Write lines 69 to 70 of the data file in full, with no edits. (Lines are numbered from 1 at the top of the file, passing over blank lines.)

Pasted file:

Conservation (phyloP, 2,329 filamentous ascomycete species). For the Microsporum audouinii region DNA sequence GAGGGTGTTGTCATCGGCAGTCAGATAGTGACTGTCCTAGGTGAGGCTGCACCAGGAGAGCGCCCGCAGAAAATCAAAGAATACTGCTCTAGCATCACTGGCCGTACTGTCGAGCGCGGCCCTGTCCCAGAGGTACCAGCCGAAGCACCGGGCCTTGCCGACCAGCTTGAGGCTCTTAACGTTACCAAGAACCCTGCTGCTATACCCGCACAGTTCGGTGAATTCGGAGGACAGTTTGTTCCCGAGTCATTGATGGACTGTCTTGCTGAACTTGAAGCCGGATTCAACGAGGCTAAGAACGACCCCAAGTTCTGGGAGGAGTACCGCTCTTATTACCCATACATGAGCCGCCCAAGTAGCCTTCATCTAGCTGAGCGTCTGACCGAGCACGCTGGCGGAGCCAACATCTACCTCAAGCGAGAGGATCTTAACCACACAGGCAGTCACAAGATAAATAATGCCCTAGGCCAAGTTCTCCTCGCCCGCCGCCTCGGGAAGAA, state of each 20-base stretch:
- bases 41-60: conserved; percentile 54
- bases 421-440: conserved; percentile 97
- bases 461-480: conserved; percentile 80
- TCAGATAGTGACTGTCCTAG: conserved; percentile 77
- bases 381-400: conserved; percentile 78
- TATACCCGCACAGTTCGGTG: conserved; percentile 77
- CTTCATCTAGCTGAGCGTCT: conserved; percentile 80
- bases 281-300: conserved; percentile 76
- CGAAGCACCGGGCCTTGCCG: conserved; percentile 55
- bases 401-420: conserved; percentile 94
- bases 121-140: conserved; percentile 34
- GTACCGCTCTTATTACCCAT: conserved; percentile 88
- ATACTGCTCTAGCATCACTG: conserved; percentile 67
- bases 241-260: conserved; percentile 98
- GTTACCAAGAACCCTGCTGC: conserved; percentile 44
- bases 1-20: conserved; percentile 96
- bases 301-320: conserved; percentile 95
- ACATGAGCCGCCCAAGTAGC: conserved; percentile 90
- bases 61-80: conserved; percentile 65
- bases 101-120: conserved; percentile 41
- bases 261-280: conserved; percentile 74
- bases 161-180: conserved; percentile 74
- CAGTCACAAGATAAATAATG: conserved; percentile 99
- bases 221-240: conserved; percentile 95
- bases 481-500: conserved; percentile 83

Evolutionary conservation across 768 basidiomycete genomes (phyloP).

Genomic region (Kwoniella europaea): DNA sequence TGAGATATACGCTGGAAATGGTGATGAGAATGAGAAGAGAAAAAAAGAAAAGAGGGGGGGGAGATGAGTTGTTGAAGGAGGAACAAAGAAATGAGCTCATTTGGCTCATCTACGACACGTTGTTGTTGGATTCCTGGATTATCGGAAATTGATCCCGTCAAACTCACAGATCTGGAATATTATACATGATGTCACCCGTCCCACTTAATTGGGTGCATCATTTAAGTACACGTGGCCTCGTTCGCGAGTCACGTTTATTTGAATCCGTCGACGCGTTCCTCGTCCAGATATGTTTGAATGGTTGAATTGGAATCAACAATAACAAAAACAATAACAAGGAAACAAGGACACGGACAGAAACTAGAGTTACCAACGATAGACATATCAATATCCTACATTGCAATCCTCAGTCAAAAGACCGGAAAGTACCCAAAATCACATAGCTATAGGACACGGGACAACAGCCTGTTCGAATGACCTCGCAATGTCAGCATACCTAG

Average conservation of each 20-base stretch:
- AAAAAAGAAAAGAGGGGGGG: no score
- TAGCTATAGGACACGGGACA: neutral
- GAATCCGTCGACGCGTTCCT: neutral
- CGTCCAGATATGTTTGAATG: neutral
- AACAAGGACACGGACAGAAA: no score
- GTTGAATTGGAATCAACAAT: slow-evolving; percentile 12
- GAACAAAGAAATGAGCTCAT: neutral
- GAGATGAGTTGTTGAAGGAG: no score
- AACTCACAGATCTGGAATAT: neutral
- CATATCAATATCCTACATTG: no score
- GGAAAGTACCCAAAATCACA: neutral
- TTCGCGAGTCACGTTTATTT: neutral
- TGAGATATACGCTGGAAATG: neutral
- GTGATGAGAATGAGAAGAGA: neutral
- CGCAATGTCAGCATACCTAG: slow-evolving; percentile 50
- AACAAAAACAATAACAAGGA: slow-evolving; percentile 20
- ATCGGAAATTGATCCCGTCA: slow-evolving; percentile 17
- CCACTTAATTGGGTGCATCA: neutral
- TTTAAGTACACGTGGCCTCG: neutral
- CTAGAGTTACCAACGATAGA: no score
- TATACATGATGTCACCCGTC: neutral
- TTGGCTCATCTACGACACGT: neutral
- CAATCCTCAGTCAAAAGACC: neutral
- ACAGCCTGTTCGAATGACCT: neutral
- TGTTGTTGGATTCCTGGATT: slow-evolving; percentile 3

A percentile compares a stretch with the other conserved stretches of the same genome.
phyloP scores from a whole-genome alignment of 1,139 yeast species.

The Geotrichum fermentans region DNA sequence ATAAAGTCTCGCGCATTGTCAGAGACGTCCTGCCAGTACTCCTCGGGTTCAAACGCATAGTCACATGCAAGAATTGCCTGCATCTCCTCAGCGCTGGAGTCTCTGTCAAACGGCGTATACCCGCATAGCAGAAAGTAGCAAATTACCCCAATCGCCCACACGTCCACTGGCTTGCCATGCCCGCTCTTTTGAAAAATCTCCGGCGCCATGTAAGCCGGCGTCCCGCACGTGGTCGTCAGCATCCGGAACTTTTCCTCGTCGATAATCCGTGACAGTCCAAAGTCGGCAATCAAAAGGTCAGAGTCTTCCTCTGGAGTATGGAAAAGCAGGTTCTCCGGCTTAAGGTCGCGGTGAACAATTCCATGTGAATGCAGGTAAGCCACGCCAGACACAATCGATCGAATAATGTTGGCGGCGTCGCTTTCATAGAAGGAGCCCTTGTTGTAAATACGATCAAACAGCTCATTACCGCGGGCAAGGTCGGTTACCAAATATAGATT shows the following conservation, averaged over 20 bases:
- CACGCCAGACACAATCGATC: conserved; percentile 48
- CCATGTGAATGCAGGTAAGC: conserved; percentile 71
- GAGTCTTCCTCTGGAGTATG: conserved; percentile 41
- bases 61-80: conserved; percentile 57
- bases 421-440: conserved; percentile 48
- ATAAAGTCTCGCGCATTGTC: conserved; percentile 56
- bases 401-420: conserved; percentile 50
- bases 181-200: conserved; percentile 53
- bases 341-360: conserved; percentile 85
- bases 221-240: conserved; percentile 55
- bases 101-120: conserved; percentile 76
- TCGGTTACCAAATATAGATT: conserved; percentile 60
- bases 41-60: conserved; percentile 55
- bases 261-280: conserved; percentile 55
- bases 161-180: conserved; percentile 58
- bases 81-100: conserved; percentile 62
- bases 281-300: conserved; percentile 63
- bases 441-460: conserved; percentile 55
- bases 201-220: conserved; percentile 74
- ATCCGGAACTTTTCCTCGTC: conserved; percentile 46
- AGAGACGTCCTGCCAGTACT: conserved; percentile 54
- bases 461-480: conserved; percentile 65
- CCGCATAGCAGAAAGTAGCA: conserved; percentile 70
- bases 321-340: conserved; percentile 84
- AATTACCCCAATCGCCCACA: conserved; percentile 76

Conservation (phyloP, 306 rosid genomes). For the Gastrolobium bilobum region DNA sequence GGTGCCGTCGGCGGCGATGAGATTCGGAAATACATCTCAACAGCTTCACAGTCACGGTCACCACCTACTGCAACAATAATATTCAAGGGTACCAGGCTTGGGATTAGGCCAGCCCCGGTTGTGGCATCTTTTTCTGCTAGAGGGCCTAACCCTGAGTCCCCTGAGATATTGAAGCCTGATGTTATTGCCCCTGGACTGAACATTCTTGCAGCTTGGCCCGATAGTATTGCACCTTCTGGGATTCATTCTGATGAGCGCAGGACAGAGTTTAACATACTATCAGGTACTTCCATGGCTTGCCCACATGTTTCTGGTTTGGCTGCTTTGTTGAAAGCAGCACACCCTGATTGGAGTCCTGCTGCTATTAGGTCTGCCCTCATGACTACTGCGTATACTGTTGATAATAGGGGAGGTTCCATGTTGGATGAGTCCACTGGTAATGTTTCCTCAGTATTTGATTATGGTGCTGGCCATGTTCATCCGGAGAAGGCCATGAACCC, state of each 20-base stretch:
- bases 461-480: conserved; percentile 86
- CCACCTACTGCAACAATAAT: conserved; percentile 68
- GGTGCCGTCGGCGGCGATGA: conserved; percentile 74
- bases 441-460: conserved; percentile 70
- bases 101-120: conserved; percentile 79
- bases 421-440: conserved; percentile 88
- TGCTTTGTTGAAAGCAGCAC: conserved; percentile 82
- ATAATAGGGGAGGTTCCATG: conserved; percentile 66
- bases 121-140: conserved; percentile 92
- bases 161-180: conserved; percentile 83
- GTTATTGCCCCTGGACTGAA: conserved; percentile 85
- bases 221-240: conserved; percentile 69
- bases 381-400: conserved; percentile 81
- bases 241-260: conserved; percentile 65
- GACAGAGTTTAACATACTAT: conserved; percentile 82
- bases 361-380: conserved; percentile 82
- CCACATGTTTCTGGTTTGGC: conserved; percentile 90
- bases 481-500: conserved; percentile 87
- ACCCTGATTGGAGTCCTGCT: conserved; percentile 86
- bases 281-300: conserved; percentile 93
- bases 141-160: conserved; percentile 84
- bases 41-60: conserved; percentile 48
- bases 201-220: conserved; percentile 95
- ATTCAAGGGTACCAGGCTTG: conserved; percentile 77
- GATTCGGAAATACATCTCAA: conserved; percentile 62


- TCGGTTACCAAATATAGATT: conserved; percentile 60
- bases 41-60: conserved; percentile 55